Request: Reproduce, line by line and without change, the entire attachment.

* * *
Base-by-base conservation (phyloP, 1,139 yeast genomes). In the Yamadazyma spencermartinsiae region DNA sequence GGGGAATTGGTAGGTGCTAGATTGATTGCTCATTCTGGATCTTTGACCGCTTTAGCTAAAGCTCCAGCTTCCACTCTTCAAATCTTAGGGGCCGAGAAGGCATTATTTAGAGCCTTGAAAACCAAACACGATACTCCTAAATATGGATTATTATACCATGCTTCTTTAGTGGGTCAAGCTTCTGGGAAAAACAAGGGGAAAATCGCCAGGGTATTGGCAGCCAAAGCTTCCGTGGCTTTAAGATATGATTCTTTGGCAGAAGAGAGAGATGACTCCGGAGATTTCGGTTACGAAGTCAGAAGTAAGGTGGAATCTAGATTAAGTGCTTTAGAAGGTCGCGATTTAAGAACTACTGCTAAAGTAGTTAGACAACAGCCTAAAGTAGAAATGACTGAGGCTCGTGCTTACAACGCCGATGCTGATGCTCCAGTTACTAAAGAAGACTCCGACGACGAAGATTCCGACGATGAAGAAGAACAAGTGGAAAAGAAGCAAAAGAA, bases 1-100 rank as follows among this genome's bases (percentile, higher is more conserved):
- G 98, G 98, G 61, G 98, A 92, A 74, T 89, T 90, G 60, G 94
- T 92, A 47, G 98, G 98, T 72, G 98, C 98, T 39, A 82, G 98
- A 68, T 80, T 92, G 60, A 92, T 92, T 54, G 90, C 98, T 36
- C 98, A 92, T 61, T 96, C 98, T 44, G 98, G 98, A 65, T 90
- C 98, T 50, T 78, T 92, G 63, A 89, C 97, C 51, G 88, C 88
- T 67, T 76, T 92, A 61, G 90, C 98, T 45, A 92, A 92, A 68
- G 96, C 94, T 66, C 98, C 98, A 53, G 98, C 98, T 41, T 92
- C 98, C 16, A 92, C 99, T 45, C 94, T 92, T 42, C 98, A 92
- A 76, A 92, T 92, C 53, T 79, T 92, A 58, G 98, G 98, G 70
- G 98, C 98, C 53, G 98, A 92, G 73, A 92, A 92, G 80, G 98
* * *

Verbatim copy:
Base-by-base conservation (phyloP, 1,139 yeast genomes). In the Yamadazyma spencermartinsiae region DNA sequence GGGGAATTGGTAGGTGCTAGATTGATTGCTCATTCTGGATCTTTGACCGCTTTAGCTAAAGCTCCAGCTTCCACTCTTCAAATCTTAGGGGCCGAGAAGGCATTATTTAGAGCCTTGAAAACCAAACACGATACTCCTAAATATGGATTATTATACCATGCTTCTTTAGTGGGTCAAGCTTCTGGGAAAAACAAGGGGAAAATCGCCAGGGTATTGGCAGCCAAAGCTTCCGTGGCTTTAAGATATGATTCTTTGGCAGAAGAGAGAGATGACTCCGGAGATTTCGGTTACGAAGTCAGAAGTAAGGTGGAATCTAGATTAAGTGCTTTAGAAGGTCGCGATTTAAGAACTACTGCTAAAGTAGTTAGACAACAGCCTAAAGTAGAAATGACTGAGGCTCGTGCTTACAACGCCGATGCTGATGCTCCAGTTACTAAAGAAGACTCCGACGACGAAGATTCCGACGATGAAGAAGAACAAGTGGAAAAGAAGCAAAAGAA, bases 1-100 rank as follows among this genome's bases (percentile, higher is more conserved):
- G 98, G 98, G 61, G 98, A 92, A 74, T 89, T 90, G 60, G 94
- T 92, A 47, G 98, G 98, T 72, G 98, C 98, T 39, A 82, G 98
- A 68, T 80, T 92, G 60, A 92, T 92, T 54, G 90, C 98, T 36
- C 98, A 92, T 61, T 96, C 98, T 44, G 98, G 98, A 65, T 90
- C 98, T 50, T 78, T 92, G 63, A 89, C 97, C 51, G 88, C 88
- T 67, T 76, T 92, A 61, G 90, C 98, T 45, A 92, A 92, A 68
- G 96, C 94, T 66, C 98, C 98, A 53, G 98, C 98, T 41, T 92
- C 98, C 16, A 92, C 99, T 45, C 94, T 92, T 42, C 98, A 92
- A 76, A 92, T 92, C 53, T 79, T 92, A 58, G 98, G 98, G 70
- G 98, C 98, C 53, G 98, A 92, G 73, A 92, A 92, G 80, G 98